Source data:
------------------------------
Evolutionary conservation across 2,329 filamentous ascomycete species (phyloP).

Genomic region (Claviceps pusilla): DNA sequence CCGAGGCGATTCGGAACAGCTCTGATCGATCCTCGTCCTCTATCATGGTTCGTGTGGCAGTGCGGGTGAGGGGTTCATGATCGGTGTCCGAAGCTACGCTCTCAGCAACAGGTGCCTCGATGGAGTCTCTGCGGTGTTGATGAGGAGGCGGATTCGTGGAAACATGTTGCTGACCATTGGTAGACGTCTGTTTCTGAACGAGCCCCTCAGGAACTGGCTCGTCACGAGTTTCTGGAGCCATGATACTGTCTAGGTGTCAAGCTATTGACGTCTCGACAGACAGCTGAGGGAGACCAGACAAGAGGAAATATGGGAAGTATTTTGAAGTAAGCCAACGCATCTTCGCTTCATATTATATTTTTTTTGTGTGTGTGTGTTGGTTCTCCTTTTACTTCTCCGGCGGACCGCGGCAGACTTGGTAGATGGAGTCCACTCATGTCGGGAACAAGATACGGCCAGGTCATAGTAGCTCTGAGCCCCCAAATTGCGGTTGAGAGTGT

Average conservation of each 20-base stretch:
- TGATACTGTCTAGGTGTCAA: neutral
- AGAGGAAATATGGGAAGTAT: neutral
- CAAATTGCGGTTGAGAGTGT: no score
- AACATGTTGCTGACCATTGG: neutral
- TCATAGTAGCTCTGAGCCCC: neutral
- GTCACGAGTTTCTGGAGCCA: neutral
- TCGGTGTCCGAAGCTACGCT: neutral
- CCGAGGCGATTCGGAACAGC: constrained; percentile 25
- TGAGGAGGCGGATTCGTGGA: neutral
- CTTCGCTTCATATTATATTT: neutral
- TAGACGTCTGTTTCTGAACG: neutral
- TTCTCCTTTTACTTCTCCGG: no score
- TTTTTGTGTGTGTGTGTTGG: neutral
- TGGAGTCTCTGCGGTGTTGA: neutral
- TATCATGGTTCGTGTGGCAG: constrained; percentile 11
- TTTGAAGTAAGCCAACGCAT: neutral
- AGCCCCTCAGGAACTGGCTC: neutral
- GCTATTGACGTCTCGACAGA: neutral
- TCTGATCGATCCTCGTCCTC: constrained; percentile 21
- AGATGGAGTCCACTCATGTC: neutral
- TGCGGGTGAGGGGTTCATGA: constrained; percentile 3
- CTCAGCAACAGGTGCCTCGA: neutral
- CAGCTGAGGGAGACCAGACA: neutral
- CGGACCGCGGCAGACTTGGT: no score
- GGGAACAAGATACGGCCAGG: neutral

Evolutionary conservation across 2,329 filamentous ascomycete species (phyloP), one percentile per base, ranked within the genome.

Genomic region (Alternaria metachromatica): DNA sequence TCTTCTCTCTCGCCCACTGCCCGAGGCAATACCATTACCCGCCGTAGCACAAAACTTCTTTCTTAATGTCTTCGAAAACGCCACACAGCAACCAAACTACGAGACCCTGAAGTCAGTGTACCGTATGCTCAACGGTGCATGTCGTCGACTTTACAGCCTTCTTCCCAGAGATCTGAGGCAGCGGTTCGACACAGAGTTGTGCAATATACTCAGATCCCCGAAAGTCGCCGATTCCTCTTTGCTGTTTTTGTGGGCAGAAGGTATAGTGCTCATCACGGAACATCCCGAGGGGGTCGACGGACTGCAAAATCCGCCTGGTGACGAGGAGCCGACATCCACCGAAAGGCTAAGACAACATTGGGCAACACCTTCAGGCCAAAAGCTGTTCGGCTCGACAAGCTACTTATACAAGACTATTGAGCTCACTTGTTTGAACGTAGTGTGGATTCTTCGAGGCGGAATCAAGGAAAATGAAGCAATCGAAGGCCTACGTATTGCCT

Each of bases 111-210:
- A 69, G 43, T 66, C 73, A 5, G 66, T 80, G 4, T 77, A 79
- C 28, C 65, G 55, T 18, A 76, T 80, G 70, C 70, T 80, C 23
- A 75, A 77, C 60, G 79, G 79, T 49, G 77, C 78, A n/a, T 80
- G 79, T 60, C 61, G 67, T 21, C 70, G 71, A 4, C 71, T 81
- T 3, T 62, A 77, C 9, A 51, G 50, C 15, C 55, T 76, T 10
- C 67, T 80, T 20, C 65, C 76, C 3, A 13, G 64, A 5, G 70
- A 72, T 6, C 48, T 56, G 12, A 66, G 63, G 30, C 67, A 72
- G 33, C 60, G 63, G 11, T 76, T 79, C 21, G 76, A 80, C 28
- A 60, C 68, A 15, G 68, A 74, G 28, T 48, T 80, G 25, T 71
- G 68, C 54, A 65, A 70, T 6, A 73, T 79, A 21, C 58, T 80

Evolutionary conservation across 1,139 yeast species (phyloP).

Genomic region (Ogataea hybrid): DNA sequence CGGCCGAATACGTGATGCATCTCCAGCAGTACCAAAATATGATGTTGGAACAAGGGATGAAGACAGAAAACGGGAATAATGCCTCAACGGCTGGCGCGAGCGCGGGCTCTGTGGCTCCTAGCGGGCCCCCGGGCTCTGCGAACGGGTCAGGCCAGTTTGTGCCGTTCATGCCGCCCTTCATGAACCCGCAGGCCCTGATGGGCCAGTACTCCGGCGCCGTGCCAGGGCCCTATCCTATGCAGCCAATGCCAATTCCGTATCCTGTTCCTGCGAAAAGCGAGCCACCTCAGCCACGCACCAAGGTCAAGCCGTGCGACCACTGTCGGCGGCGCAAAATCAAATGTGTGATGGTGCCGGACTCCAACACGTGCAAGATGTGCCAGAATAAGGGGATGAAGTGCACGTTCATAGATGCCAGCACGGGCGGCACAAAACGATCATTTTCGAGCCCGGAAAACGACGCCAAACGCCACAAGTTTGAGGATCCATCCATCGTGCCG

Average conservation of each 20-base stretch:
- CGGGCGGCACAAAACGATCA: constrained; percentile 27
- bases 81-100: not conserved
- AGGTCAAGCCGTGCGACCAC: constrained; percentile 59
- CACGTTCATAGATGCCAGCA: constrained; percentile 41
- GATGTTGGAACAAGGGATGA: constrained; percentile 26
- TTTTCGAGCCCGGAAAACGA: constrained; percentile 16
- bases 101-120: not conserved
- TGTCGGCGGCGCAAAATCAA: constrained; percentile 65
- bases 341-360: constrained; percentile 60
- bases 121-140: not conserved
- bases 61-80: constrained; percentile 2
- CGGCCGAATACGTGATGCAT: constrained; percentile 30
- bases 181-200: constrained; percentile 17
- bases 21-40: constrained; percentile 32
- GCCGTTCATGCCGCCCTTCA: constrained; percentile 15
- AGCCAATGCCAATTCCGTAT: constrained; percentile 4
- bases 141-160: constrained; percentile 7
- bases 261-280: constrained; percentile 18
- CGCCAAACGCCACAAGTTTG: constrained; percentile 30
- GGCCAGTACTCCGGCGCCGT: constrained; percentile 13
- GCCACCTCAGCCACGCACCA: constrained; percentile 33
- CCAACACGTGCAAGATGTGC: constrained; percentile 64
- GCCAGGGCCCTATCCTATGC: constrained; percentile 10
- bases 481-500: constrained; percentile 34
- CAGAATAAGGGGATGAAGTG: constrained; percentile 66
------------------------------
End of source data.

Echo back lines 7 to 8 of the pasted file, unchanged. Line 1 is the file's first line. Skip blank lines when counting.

- AACATGTTGCTGACCATTGG: neutral
- TCATAGTAGCTCTGAGCCCC: neutral